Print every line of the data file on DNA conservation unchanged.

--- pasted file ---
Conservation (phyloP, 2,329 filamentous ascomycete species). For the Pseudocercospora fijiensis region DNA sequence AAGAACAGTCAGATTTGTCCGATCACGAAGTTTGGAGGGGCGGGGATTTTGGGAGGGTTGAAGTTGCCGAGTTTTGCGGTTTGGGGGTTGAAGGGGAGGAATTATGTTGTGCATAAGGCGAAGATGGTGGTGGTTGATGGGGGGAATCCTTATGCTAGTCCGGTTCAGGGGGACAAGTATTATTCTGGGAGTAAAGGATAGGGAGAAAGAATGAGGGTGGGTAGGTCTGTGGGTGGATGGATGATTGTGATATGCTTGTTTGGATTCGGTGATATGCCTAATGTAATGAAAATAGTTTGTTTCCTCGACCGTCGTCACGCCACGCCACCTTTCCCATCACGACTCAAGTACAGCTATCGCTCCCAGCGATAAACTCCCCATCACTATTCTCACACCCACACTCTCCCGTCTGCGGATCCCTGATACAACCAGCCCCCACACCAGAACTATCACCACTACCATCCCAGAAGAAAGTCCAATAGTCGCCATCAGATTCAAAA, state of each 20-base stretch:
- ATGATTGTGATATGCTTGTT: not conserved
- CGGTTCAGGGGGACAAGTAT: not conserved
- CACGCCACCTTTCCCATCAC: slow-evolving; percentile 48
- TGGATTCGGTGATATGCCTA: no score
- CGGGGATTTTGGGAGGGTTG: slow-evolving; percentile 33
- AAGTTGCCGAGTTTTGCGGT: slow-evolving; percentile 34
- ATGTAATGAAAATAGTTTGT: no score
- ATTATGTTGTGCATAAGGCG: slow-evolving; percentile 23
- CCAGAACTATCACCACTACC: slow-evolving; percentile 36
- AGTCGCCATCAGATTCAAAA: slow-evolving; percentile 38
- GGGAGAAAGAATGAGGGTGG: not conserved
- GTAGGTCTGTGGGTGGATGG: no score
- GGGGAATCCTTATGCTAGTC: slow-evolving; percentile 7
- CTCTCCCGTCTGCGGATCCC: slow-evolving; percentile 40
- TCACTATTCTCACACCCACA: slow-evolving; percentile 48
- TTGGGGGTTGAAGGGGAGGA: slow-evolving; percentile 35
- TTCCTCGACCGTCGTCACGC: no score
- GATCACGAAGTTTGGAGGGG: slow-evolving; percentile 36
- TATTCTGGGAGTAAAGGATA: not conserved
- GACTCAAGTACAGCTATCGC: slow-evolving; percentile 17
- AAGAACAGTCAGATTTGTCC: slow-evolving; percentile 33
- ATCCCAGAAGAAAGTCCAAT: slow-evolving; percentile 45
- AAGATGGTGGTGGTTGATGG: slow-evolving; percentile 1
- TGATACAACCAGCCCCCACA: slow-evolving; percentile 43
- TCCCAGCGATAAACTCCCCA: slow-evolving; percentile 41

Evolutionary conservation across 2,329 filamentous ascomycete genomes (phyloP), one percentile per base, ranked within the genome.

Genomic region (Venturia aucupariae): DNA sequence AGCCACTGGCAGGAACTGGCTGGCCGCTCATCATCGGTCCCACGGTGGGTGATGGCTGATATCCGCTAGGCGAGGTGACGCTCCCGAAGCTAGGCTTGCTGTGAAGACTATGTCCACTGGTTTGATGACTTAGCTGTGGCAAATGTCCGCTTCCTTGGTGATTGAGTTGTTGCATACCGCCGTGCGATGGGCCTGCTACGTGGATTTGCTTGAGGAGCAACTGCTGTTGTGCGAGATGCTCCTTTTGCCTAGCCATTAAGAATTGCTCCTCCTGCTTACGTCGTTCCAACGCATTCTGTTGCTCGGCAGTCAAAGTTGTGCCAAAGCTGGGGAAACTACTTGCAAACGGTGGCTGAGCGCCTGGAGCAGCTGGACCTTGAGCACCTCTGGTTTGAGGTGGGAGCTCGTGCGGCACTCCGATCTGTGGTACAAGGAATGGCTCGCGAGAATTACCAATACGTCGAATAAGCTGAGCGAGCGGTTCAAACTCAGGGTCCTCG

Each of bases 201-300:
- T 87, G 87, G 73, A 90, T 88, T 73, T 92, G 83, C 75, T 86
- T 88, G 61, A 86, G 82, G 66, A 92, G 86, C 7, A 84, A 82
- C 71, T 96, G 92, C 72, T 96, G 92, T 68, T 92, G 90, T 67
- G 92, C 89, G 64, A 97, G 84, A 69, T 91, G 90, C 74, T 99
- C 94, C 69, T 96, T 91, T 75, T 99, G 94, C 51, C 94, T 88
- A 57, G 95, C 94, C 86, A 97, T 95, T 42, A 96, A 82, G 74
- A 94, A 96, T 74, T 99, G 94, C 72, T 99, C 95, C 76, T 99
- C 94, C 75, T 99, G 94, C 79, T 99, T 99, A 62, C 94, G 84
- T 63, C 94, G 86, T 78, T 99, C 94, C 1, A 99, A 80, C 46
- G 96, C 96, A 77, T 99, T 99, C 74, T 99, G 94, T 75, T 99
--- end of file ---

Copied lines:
Conservation (phyloP, 2,329 filamentous ascomycete species). For the Pseudocercospora fijiensis region DNA sequence AAGAACAGTCAGATTTGTCCGATCACGAAGTTTGGAGGGGCGGGGATTTTGGGAGGGTTGAAGTTGCCGAGTTTTGCGGTTTGGGGGTTGAAGGGGAGGAATTATGTTGTGCATAAGGCGAAGATGGTGGTGGTTGATGGGGGGAATCCTTATGCTAGTCCGGTTCAGGGGGACAAGTATTATTCTGGGAGTAAAGGATAGGGAGAAAGAATGAGGGTGGGTAGGTCTGTGGGTGGATGGATGATTGTGATATGCTTGTTTGGATTCGGTGATATGCCTAATGTAATGAAAATAGTTTGTTTCCTCGACCGTCGTCACGCCACGCCACCTTTCCCATCACGACTCAAGTACAGCTATCGCTCCCAGCGATAAACTCCCCATCACTATTCTCACACCCACACTCTCCCGTCTGCGGATCCCTGATACAACCAGCCCCCACACCAGAACTATCACCACTACCATCCCAGAAGAAAGTCCAATAGTCGCCATCAGATTCAAAA, state of each 20-base stretch:
- ATGATTGTGATATGCTTGTT: not conserved
- CGGTTCAGGGGGACAAGTAT: not conserved
- CACGCCACCTTTCCCATCAC: slow-evolving; percentile 48
- TGGATTCGGTGATATGCCTA: no score
- CGGGGATTTTGGGAGGGTTG: slow-evolving; percentile 33
- AAGTTGCCGAGTTTTGCGGT: slow-evolving; percentile 34
- ATGTAATGAAAATAGTTTGT: no score
- ATTATGTTGTGCATAAGGCG: slow-evolving; percentile 23
- CCAGAACTATCACCACTACC: slow-evolving; percentile 36
- AGTCGCCATCAGATTCAAAA: slow-evolving; percentile 38
- GGGAGAAAGAATGAGGGTGG: not conserved
- GTAGGTCTGTGGGTGGATGG: no score
- GGGGAATCCTTATGCTAGTC: slow-evolving; percentile 7
- CTCTCCCGTCTGCGGATCCC: slow-evolving; percentile 40
- TCACTATTCTCACACCCACA: slow-evolving; percentile 48
- TTGGGGGTTGAAGGGGAGGA: slow-evolving; percentile 35
- TTCCTCGACCGTCGTCACGC: no score
- GATCACGAAGTTTGGAGGGG: slow-evolving; percentile 36
- TATTCTGGGAGTAAAGGATA: not conserved
- GACTCAAGTACAGCTATCGC: slow-evolving; percentile 17
- AAGAACAGTCAGATTTGTCC: slow-evolving; percentile 33
- ATCCCAGAAGAAAGTCCAAT: slow-evolving; percentile 45
- AAGATGGTGGTGGTTGATGG: slow-evolving; percentile 1
- TGATACAACCAGCCCCCACA: slow-evolving; percentile 43
- TCCCAGCGATAAACTCCCCA: slow-evolving; percentile 41

Evolutionary conservation across 2,329 filamentous ascomycete genomes (phyloP), one percentile per base, ranked within the genome.

Genomic region (Venturia aucupariae): DNA sequence AGCCACTGGCAGGAACTGGCTGGCCGCTCATCATCGGTCCCACGGTGGGTGATGGCTGATATCCGCTAGGCGAGGTGACGCTCCCGAAGCTAGGCTTGCTGTGAAGACTATGTCCACTGGTTTGATGACTTAGCTGTGGCAAATGTCCGCTTCCTTGGTGATTGAGTTGTTGCATACCGCCGTGCGATGGGCCTGCTACGTGGATTTGCTTGAGGAGCAACTGCTGTTGTGCGAGATGCTCCTTTTGCCTAGCCATTAAGAATTGCTCCTCCTGCTTACGTCGTTCCAACGCATTCTGTTGCTCGGCAGTCAAAGTTGTGCCAAAGCTGGGGAAACTACTTGCAAACGGTGGCTGAGCGCCTGGAGCAGCTGGACCTTGAGCACCTCTGGTTTGAGGTGGGAGCTCGTGCGGCACTCCGATCTGTGGTACAAGGAATGGCTCGCGAGAATTACCAATACGTCGAATAAGCTGAGCGAGCGGTTCAAACTCAGGGTCCTCG

Each of bases 201-300:
- T 87, G 87, G 73, A 90, T 88, T 73, T 92, G 83, C 75, T 86
- T 88, G 61, A 86, G 82, G 66, A 92, G 86, C 7, A 84, A 82
- C 71, T 96, G 92, C 72, T 96, G 92, T 68, T 92, G 90, T 67
- G 92, C 89, G 64, A 97, G 84, A 69, T 91, G 90, C 74, T 99
- C 94, C 69, T 96, T 91, T 75, T 99, G 94, C 51, C 94, T 88
- A 57, G 95, C 94, C 86, A 97, T 95, T 42, A 96, A 82, G 74
- A 94, A 96, T 74, T 99, G 94, C 72, T 99, C 95, C 76, T 99
- C 94, C 75, T 99, G 94, C 79, T 99, T 99, A 62, C 94, G 84
- T 63, C 94, G 86, T 78, T 99, C 94, C 1, A 99, A 80, C 46
- G 96, C 96, A 77, T 99, T 99, C 74, T 99, G 94, T 75, T 99